Monday, 9 February 2015

How Christ said the first mass, By Rev. James L. Meagher, D.D. Part 24.


In course of time, kings and nobles introduced the couch, on which they reclined when eating. It is first found in the prophet's words; "You that sleep on beds of ivory, and are wanton on your couches." 1 "Thou satest on a very fine bed, and a table was decked before thee, whereupon thou didst set my incense and my ointment." 2
The table was placed in "the parlor," 3  or in a room called the "bed-chamber." 4 In Persia it was called "the king's chamber." 5 The Romans called it the triclinium "three couches," because the couches occupied three sides of the room with the table in the middle.
This was the arrangement of table and couches in the Cenacle at the Last Supper.
At the feasts of unleavened bread, guests were placed according to rank and dignity, the place of honor being at the head or at the cross-table, where the master of the feast, or architriclinus, reclined. Thus Samuel placed Saul at the head of the table when he invited the thirty men to meet the future king of Israel. 6 The place was generally next the wall, where Saul sat on his chair of state, when he tried to kill his rival David. 7 In the days of the kings they sat, but later they learned from Greeks or Romans to recline at the table. 8 The custom of reclining was introduced in the days of the prophets. 9 where for the first time couches are mentioned in Holy Writ. Scribes and Pharisees, filled with pride, sought the first places at feasts 10 and wanted to be leaders in all public places. 11
King Assuerus with his queen Esther, and his prime minister Aman, reclined on couches at the banquet, and when Aman pleaded for his life, he fell on the queen's couch to entreat her, and the king thought he wished to commit a rape on the queen and ordered him crucified. 12
The couches or divans were placed with their heads next the table and Christ and his Apostles reclined on their left elbows on a little cushion, and took the food with their right hands. The divans were so large that more than one could recline on each. Dear friends reclined on a couch together, often laying the head on his friend's breast.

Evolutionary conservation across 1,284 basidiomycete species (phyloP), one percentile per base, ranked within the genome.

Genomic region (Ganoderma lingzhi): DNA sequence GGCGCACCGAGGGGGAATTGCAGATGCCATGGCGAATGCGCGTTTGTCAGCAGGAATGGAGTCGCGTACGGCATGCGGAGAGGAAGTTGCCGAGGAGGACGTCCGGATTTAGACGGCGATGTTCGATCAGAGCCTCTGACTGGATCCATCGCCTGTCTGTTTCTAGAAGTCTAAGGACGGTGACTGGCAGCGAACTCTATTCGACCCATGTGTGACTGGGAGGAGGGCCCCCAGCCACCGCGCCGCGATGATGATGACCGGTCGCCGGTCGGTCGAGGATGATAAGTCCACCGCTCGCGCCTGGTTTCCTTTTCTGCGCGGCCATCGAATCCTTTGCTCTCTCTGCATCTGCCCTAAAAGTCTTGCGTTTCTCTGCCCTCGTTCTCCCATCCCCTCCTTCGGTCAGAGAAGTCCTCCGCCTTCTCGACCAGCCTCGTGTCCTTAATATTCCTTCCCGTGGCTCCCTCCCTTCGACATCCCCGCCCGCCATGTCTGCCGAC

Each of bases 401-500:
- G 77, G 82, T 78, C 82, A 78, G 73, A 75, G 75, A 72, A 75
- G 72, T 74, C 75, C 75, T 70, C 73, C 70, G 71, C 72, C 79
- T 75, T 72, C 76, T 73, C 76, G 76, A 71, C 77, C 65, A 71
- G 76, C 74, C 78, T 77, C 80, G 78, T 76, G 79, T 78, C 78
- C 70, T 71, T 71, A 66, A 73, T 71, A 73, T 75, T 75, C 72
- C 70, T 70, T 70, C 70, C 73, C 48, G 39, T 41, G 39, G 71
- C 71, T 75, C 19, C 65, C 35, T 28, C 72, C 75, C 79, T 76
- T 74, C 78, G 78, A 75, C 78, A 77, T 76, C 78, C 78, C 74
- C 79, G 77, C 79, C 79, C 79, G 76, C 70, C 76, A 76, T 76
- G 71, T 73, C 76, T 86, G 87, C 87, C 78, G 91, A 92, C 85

Thus reclining, confidences were exchanged. 13 John laid his head on Jesus' breast, and the Lord told him in confidence that Judas was about to betray him. 14
The tables formed a U, so the servants could enter between, one side being open. The Lord reclined at the head as Master of the "band" celebrating the Passover. Down the outer sides of the other tables reclined the Apostles—six opposite to and facing the other six. The cross-table at which Christ was, formed the altar on which he offered the Eucharistic sacrifice; called "the table of the Lord," it gave rise to the altar in the church in all Christian rites. This table was at the toe of the horseshoe, and the Apostles at his right and left in the positions, gave rise to that custom in the early Church in which the celebrant faced the people when saying Mass. That may be seen in the position of the main altar of St. Peter's, Rome, standing over the body of the apostle. The six apostles thus at the sides of the shoe facing each other gave rise to the stalls of our churches and the arrangement of the clergy in our chancel or sanctuary.
Washing the hands, because they were dipped into the dishes, became an act of religion among the Pharisees. "He who washes not his hands before eating is guilty of as great a crime as to eat pork." "He who neglects handwashing deserves to be punished here and hereafter." 15 "He is to be destroyed out of the world, for in handwashing is contained the Ten Commandments." "He is guilty of death." "Three things bring poverty, and to slight handwashing is one of them." 16 "He who eats bread without hand washing is as if he went into a harlot." 17 "It is better to go four miles to water than to incur guilt by neglecting handwashing."18 "He who does not wash his hands after eating is as bad as a murderer." 19 "The devil Schulchan sits with unwashed hands and on the bread." 20
Numerous such quotations might be given to show the Importance they placed on washing hands before meals. Christ and his disciples did not follow all these senseless rules, and the Pharisees rebuked them. "Then came to him from Jerusalem Scribes and Pharisees saying. 'Why do thy disciples transgress the traditions of the ancients? For they wash not their hands when they eat bread.' " 21